ARPHA Preprints, doi: 10.3897/arphapreprints.e90210
A dataset of sea turtle occurrences around the Taiwan coast
expand article infoDaphne Z. Hoh, Chia-Ling Fong§|, Huai Su§, Pengyu Chen§, Chia-Chen Tsai§, Kelly W. H. Tseng#, Melissa J. Y. Liu¤
‡ Taiwan Biodiversity Information Facility, Taipei, Taiwan§ TurtleSpot Taiwan, Pingtung, Taiwan| Biodiversity Research Centre, Academia Sinica, Taipei, Taiwan¶ Biodiversity Program, Taiwan International Graduate Program, Academia Sinica and National Taiwan Normal University, Taipei, Taiwan# Independent Researcher, Taipei, Taiwan¤ Taiwan Biodiversity Information Facility (TaiBIF), Biodiversity Research Centre, Academia Sinica, Taipei, Taiwan
Open Access

We describe a dataset of sea turtle sightings around the coast of Taiwan and its islands. The data was collected by citizen scientists and reported to TurtleSpot Taiwan, a citizen science initiative that collects sea turtle sighting data mainly through the Facebook group. This dataset includes 3,515 sighting data dated from March 2010, except most of the data (n=3,128; 89%) falls were between June 2017 to December 2021. A standardized format of basic sighting information was suggested to anyone who wishes to report the occurrence. We also request photos and videos for turtle species identification and to record any physical abnormality. In addition to the basic data often associated with an occurrence, TurtleSpot aims to identify each sea turtle up to the individual level using the Photo ID method. Hence, if a good quality photo of left- and right-facial scutes were available, the sighted individual can be identified and given a unique Turtle ID. In total, 762 turtle individuals were assigned a turtle ID, comprising 723 green, 38 hawksbill, and 1 olive ridley turtles. The data of TurtleSpot Taiwan has allowed some ecological observations of sea turtles in the wild, such as witnessing the recovery of some injured turtles, behaviours, intra- and inter-species interactions, and physical abnormality. These data will offer essential information that helps to understand the foraging ecology of sea turtles and assists in the development of conservation measures.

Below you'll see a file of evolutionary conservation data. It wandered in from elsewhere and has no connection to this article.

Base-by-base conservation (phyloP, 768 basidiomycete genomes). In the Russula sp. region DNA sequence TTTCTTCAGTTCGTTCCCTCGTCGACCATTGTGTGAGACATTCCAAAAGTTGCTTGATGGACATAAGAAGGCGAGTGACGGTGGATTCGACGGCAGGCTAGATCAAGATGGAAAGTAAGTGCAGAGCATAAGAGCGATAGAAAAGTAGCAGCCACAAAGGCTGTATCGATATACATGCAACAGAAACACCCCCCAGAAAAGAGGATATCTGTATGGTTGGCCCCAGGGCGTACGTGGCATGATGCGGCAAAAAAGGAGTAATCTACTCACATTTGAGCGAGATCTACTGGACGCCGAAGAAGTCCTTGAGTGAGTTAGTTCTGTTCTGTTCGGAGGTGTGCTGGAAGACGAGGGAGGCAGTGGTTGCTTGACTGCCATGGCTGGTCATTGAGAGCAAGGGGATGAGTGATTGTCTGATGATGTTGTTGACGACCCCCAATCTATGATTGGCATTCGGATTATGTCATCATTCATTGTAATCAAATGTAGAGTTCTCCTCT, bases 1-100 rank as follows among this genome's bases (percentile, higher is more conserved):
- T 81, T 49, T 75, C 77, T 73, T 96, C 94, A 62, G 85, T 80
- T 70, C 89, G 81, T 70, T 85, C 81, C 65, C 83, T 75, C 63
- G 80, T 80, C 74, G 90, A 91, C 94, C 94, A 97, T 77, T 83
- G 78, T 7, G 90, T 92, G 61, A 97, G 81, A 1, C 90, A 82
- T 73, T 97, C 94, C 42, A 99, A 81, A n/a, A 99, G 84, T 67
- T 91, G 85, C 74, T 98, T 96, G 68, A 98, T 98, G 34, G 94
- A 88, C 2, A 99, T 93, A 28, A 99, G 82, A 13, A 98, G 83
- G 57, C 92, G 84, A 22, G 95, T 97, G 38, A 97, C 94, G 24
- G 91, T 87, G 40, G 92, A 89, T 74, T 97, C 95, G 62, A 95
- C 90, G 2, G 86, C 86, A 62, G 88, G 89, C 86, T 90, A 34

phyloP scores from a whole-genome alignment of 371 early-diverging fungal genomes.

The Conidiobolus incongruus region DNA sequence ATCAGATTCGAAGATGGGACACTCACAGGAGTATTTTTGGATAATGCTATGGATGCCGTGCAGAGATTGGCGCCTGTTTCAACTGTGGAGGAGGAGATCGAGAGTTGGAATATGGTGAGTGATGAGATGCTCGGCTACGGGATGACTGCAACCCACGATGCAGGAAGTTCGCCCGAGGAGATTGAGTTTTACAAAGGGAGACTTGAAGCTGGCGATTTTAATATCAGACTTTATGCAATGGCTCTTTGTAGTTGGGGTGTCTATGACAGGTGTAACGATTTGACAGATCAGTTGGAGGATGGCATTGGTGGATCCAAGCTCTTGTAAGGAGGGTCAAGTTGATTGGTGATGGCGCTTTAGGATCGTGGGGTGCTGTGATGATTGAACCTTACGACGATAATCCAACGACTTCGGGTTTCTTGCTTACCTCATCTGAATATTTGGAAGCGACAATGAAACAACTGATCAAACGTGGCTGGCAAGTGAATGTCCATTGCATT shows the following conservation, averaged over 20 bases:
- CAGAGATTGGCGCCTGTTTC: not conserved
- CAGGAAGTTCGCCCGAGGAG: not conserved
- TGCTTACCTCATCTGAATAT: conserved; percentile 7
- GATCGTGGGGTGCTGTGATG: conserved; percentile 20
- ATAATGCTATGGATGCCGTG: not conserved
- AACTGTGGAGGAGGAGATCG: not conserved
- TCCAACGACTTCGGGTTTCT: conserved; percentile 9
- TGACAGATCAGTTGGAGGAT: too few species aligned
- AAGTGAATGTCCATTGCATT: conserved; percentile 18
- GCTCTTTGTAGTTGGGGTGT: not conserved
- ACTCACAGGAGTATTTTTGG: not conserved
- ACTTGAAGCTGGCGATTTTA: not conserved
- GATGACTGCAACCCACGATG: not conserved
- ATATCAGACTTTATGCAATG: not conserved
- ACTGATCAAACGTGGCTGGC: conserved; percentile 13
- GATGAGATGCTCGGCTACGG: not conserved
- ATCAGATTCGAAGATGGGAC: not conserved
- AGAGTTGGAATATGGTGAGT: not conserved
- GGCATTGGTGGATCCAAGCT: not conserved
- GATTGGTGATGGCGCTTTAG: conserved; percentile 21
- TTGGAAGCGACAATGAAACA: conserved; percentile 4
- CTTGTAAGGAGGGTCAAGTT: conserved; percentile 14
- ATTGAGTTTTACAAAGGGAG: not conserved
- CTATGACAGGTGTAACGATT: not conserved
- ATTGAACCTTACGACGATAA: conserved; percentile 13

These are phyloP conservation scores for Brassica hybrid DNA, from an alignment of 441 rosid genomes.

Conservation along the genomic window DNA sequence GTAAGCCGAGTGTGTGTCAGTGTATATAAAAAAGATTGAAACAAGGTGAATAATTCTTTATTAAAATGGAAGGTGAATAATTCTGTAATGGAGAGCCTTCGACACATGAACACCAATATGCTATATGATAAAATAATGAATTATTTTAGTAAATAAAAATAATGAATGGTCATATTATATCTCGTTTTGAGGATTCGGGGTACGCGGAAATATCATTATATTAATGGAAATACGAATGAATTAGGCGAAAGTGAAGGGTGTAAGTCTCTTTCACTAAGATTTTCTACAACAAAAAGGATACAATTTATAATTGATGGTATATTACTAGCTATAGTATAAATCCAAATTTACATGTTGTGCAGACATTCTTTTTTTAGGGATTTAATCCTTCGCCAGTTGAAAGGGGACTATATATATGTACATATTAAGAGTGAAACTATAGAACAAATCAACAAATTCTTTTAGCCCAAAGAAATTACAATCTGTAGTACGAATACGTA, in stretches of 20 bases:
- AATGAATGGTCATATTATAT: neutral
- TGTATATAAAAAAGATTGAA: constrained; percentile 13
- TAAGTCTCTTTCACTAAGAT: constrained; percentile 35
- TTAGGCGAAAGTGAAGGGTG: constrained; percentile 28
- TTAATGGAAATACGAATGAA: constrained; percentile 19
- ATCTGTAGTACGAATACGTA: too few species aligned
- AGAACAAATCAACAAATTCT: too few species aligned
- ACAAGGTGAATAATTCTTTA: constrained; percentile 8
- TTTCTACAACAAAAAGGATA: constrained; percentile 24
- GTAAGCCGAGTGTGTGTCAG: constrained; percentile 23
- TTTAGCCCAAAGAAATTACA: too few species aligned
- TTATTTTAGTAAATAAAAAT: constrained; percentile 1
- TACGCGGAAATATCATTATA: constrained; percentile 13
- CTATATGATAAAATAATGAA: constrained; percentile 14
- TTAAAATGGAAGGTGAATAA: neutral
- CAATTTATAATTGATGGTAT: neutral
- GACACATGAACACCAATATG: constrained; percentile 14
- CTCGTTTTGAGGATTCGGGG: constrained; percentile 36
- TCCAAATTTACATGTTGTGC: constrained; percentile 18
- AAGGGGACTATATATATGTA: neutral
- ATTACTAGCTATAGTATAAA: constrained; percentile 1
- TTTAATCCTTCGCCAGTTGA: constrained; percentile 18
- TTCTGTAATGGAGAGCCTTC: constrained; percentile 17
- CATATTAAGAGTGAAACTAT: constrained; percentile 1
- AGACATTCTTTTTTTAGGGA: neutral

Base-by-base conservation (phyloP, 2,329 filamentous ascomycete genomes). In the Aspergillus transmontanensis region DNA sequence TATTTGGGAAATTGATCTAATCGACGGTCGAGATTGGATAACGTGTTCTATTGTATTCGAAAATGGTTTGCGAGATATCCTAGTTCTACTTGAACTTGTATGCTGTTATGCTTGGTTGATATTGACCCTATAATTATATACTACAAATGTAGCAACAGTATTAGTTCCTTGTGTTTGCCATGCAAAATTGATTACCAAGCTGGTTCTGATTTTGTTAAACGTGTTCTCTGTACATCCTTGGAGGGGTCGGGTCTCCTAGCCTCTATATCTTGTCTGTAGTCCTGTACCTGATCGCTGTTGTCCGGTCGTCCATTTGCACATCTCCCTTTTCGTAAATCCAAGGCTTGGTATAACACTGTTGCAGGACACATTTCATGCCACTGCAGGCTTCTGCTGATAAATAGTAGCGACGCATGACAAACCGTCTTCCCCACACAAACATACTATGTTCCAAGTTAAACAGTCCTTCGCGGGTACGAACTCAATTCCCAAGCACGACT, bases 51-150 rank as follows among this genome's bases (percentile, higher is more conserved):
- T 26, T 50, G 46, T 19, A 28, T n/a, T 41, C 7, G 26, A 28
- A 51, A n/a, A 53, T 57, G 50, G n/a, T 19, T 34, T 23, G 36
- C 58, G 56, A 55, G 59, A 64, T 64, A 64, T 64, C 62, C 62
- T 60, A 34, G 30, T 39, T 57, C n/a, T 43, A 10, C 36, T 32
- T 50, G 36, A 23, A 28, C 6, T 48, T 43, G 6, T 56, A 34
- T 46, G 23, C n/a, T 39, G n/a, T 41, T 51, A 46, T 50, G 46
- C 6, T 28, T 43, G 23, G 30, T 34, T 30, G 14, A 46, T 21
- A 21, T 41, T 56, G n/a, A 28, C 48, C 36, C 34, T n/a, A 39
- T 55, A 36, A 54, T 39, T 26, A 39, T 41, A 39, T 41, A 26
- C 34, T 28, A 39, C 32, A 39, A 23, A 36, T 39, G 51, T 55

This dataset contains 3,515 occurrence records of sea turtles and is currently the largest public dataset of sea turtle sighting records in Taiwan. Post-publication of this dataset to the Global Biodiversity Information Facility (GBIF) demonstrated that the number of green sea turtle Chelonia mydas occurrence records is few of the top in the world. The data served as the foundation for understanding sea turtle ecology in Taiwan's coastal waters.

occurrence; sighting data; citizen science, Facebook group; coastal waters